China team develops efficient multifunctional catalyst for conversion of CO2 to gasoline-range hydrocarbons
A research team led by Dr. Jian Sun and Prof. Qingjie Ge at the Dalian Institute of Chemical Physics in China has developed an efficient, stable, and multifunctional Na-Fe3O4/HZSM-5 catalyst for the direct production of gasoline-range hydrocarbons from CO2 hydrogenation. This catalyst exhibited 78% selectivity to C5-C11 as well as low (4%) CH4 at a CO2 conversion of 22% under industrial relevant conditions.
The gasoline fractions are mainly isoparaffins and aromatics, thus favoring the octane number. Moreover, the multifunctional catalyst exhibited a remarkable stability for 1,000 h on stream, showing potential to be a promising industrial catalyst for CO2 conversion to liquid fuels. An open-access paper on their work is published in the journal Nature Communications.
Because CO2 is a fully oxidized, thermodynamically stable and chemically inert molecule, the activation of CO2 and its hydrogenation to hydrocarbons or other alcohols are challenging tasks. Most research to date has therefore focused on selective hydrogenation of CO2 to short-chain products, while few have tackled conversion to long-chain gasoline-range hydrocarbons. The key to such a process is a highly efficient catalyst.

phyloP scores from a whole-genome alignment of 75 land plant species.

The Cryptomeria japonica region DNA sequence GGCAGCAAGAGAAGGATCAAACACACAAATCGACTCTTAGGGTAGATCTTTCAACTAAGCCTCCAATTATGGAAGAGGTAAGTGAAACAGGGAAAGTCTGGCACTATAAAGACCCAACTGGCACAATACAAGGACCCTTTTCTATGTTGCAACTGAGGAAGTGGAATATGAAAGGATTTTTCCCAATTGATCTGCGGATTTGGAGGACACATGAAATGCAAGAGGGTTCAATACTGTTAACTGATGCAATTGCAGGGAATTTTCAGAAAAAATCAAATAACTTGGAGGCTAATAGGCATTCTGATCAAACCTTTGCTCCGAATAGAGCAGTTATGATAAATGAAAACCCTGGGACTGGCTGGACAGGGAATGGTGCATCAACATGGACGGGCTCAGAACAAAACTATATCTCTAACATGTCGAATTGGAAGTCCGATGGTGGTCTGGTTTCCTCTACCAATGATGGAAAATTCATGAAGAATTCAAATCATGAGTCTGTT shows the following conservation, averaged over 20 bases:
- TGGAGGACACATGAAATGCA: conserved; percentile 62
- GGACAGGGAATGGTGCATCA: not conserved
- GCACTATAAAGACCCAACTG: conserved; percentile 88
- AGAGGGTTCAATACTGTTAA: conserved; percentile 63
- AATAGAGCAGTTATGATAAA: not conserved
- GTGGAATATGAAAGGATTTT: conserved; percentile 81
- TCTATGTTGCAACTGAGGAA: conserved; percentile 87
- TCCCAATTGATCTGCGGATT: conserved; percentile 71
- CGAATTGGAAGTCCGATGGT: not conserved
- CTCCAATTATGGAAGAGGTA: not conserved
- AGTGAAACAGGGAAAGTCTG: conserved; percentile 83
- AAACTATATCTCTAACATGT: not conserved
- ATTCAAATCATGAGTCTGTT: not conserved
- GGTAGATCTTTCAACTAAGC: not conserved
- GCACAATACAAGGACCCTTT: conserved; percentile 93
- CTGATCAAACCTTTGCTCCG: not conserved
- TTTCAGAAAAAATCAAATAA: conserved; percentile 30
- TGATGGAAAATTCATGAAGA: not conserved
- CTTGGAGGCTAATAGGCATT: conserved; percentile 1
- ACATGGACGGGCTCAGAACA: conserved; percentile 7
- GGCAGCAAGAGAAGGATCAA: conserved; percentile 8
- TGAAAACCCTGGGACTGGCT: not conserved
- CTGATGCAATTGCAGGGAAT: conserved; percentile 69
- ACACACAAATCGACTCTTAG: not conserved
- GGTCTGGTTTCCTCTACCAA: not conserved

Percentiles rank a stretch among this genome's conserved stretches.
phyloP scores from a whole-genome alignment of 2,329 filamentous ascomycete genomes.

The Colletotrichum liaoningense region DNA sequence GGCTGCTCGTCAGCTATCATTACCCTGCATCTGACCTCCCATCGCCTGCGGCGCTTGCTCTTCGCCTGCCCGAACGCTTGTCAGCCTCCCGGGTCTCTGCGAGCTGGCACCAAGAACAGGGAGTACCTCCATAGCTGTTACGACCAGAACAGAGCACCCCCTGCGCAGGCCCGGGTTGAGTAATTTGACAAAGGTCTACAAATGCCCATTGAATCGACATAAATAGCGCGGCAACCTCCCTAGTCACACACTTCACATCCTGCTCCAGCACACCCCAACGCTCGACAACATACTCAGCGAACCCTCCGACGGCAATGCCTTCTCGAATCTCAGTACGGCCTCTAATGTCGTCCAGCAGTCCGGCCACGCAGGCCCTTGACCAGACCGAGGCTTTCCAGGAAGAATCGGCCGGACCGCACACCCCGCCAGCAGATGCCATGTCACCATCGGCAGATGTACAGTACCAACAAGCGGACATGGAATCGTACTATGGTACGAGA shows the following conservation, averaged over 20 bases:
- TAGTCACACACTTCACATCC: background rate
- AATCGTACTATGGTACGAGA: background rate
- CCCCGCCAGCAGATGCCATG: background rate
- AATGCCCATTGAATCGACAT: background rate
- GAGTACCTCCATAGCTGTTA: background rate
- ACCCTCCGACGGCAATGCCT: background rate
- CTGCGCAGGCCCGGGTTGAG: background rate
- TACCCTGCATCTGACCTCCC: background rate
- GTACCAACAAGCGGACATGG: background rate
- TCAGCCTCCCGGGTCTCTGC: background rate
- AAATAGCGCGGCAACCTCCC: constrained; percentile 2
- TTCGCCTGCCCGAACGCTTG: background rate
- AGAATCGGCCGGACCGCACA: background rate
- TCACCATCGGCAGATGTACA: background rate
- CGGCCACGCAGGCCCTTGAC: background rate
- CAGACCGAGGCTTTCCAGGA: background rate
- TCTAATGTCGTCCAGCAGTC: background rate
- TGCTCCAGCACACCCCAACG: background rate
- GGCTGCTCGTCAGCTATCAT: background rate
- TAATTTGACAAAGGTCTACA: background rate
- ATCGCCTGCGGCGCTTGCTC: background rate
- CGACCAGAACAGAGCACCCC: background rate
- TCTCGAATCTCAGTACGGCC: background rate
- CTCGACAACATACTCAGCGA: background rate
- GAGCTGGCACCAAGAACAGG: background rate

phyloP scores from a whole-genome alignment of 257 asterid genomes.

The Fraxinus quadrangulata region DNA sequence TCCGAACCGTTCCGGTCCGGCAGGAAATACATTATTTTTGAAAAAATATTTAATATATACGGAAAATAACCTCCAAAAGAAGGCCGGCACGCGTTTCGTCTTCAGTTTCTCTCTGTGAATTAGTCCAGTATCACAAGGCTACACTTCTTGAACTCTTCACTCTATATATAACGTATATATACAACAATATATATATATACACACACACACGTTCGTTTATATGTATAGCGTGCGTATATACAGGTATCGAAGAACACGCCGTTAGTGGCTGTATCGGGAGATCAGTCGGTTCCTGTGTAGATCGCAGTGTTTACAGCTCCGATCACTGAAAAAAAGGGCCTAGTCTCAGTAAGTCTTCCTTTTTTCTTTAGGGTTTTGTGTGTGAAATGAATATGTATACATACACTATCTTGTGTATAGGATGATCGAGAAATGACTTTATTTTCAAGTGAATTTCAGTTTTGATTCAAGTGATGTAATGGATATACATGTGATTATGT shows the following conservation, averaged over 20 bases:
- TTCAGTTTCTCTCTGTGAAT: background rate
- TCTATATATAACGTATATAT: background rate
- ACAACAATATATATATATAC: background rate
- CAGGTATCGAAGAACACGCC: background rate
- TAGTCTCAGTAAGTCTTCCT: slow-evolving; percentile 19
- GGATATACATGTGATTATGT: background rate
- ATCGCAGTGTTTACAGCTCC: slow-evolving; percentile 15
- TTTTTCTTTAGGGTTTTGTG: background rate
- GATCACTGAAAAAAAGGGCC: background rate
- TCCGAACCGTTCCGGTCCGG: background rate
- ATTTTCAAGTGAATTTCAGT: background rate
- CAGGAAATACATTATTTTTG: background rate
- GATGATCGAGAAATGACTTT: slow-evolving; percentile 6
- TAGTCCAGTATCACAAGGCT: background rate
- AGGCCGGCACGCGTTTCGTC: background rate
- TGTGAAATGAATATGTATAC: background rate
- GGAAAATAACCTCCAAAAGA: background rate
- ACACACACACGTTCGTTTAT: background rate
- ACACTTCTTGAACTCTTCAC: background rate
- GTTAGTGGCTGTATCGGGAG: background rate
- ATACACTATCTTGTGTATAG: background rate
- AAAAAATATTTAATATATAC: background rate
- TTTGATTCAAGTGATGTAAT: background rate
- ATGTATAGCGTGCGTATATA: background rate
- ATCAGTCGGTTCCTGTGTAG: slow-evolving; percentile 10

The Dalian multi-functional catalyst provides three types of active sites (Fe3O4, Fe5C2 and acid sites), which cooperatively catalyze a tandem reaction. The team found that the appropriate proximity of three types of active sites plays a crucial role in the successive and synergetic catalytic conversion of CO2 to gasoline.
During CO2 hydrogenation, CO2 is initially reduced to CO by hydrogen via the reverse water-gas shift (RWGS) on Fe3O4 sites, followed by a subsequent hydrogenation of CO to α-olefins via Fischer–Tropsch synthesis (FTS) on Fe5C2 sites. The olefin intermediates generated on the iron-based catalyst then diffuse to the zeolite acid sites, on which they undergo oligomerization, isomerization and aromatization. The gasoline-range isoparaffins and aromatics are selectively formed and finally diffuse out of zeolite pores.
This work was financially supported by the National Natural Science Foundation of China, and the Hundred-Talent Program of DICP, Chinese Academy of Sciences.
Jian Wei, Qingjie Ge, Ruwei Yao, Zhiyong Wen, Chuanyan Fang, Lisheng Guo, Hengyong Xu & Jian Sun (2017) “Directly converting CO2 into a gasoline fuel” Nature Communications 8, Article number: 15174 doi: 10.1038/ncomms15174